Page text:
6

Or perhaps was it found again much later? It appears to have been found. According to Wikipedia, Satcom 3 is COSPAR ID 1979-101A; Celestrak has a current TLE for it. SATCOM 3 1 11635U 79101A 20165.54218687 -.00000091 00000-0 00000-0 0 9990 2 11635 9.1831 306.7881 4819048 43.5856 92.1293 1.82528373183904 That's an eccentricity of ...


5

There is a famous incident with a V-2 (or V-2 derivative) from White Sands landing near Juarez Mexico. From the El Paso Times It was May 29, 1947. Here is the El Paso Times report: El Paso and Juarez were rocked Thursday night when a runaway German V-2 rocket fired from the White Sands Proving Ground in New Mexico crashed and exploded on top of a rocky ...


5

Oscar-7's designed lifetime was three years. But it did work from 1974 to 1981 (in its first period), about the double designed lifetime. Oscar-7 was reliably used by the amateur radio community all over the world from just after launch until June 1981 when its batteries likely shorted. This in turn short-circuited the entire power system, just like ...


5

There is no* safe condition used by Ariane 5. It is not common to use Launch Escape Systems for UNmanned flights. Actually the hardware of a spacecraft is not as costly as you may think, the development itself is driving the costs. So usually there are Flight Spare Units (Wikipedia Flight Spare) of the spacecraft, sometimes even (nearly) assembled. If a ...


5

It's worth noting that at this time, there isn't enough details on Artemis to know for certain. The program is only a bit of a concept at this time, with the hope to have it more fully fleshed out soon. Still, anything very specific, like backup procedures, probably has many possible options. Presumably this will be similar to the Apollo system, have a ...


5

Using Wikipedia: The hydrazine tank of New Horizon has an elastomeric diaphragm separating the liquid from the pressurizing gas helium within zero gravity. There are 16 thrusters with redundant plumbing to the tank. The diaphragm prevents helium entering the plumbing, so all hydrazine within the tubes is trapped. If the elastic diaphragm does not fully ...


4

Proton is Russian, and of course has failed, and badly recently. They skipped Ariane which had some early launch failures. India and Japan had lost vehicles as well. Everyone has launch failures at some point. (A more interesting question might be, is there a booster without a launch failure, defined as loss of mission/payload? Saturn V, Falcon Heavy come ...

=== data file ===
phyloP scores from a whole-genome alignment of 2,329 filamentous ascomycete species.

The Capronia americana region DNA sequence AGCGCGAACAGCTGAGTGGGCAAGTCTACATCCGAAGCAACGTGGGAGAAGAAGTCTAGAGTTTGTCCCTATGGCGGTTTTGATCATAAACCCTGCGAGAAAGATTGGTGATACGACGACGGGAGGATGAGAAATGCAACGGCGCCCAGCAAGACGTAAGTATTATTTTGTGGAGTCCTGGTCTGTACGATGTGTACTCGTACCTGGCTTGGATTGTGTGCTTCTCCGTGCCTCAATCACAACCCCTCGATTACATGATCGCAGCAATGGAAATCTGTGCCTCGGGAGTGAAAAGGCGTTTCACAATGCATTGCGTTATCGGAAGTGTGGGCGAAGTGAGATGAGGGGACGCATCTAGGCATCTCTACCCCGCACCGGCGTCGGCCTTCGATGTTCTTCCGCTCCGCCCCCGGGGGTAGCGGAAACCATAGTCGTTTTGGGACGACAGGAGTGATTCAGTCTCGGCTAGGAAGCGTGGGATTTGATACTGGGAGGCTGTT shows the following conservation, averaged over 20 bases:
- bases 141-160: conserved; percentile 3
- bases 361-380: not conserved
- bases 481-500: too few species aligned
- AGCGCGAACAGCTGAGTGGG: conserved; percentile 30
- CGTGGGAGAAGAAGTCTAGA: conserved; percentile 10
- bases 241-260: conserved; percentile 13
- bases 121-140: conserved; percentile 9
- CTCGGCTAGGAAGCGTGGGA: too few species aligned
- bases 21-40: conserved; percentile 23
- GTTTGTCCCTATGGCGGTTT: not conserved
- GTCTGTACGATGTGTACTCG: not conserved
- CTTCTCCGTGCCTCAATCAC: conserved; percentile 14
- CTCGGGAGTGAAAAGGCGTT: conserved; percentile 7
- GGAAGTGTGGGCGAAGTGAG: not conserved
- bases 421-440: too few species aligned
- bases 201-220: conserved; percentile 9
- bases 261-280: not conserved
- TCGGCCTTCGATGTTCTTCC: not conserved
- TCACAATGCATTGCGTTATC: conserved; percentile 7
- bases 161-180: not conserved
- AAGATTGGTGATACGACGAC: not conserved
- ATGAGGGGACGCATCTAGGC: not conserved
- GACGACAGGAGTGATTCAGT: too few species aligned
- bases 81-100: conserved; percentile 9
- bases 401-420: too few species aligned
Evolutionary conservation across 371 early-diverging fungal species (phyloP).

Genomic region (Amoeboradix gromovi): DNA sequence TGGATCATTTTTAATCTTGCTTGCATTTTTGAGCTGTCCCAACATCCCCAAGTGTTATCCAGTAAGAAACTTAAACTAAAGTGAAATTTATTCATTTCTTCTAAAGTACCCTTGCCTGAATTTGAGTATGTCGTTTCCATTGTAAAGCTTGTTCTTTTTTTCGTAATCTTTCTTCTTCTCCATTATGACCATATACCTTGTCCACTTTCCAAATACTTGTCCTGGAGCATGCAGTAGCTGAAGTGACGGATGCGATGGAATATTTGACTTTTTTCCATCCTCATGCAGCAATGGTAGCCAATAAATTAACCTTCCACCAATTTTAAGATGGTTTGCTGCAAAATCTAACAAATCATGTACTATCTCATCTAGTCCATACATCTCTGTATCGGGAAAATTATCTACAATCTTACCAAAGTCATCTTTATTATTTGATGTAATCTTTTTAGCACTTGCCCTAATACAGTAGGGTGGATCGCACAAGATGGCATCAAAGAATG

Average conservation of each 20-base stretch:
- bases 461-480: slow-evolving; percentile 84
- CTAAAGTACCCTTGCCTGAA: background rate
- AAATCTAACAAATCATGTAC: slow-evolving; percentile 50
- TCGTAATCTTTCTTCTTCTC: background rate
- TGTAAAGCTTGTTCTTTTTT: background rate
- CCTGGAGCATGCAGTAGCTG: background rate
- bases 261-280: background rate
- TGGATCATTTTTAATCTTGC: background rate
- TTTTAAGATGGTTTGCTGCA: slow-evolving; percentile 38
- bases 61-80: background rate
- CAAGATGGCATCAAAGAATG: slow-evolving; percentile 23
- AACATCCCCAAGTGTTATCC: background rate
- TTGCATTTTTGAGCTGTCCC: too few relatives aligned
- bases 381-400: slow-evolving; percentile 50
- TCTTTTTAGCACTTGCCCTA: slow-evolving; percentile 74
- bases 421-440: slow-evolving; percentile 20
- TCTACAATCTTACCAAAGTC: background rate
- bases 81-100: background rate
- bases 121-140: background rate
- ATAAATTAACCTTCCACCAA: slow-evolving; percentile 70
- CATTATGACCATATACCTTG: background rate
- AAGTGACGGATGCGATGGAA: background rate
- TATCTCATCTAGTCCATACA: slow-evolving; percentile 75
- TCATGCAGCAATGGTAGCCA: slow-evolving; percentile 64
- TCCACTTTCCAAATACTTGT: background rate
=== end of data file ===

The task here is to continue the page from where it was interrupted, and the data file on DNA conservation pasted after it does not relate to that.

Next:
4

Is Perseverance still in Safe Mode? Not any more: NASA's Mars rover Perseverance is fine and out of 'safe mode' as of July 31, 2020.


3

It was as of the latest update, but they were working on recovering it. They have full communication with the spacecraft as of now. The press release, issued on July 30, stated the following: Right now, the Mars 2020 mission is completing a full health assessment on the spacecraft and is working to return the spacecraft to a nominal configuration for its ...


3

Humanity hasn't yet reached a consensus. Return samples obtained from a Category V body must be curated at facilities rated Biosafety level-4 (BSL-4). Because the existing BSL-4 facilities ... do not have the complex requirements to ensure the preservation and protection of Earth and the sample simultaneously, there are currently at least two proposals to ...


3

During the moon race, a soviet N-1 rocket exploded seconds after liftoff. This is ranked as one of the largest conventional explosions with an approximate yield of 1 kt of TNT. Upon impact of the base of the N1 with the pad, the vehicle exploded, destroying launch pad 110 east, which would take over 18 months to repair. [...] At T+23 seconds ...


3

Some rockets (especially hybrids) use nitrous oxide oxidizer, which exothermically decomposes into nitrogen and oxygen and is capable of detonation. This is not just a theoretical hazard, Virgin Galactic experienced an explosion during a cold-flow injector test in 2007 that killed 3 people and injured 3 more. Acetylene is typically handled as a solution in ...


2

Accident with Cosmos-57 https://www.kik-sssr.ru/Evolution_of_KRL.htm The test of the gateway was successful and the Post-2D station NIP-6 (Yelizovo) issued a command to transfer air to the gateway, and the Post-2D station of the neighboring NIP-7 (Kluchi) duplicated it. As a result of adding two identical commands, another command was formed. This was ...


2

I don't have a source sorry, but I suspect the reason for having insulation is to prevent formation of liquid oxygen on the out side of hydrogen tanks. Hydrogen is so cold that it can cause the Oxygen (and Nitrogen) in the the air to condense. Liquid Oxygen just dribbling onto the launch pad and rocket would be a bad thing. Steel burns in liquid oxygen. ...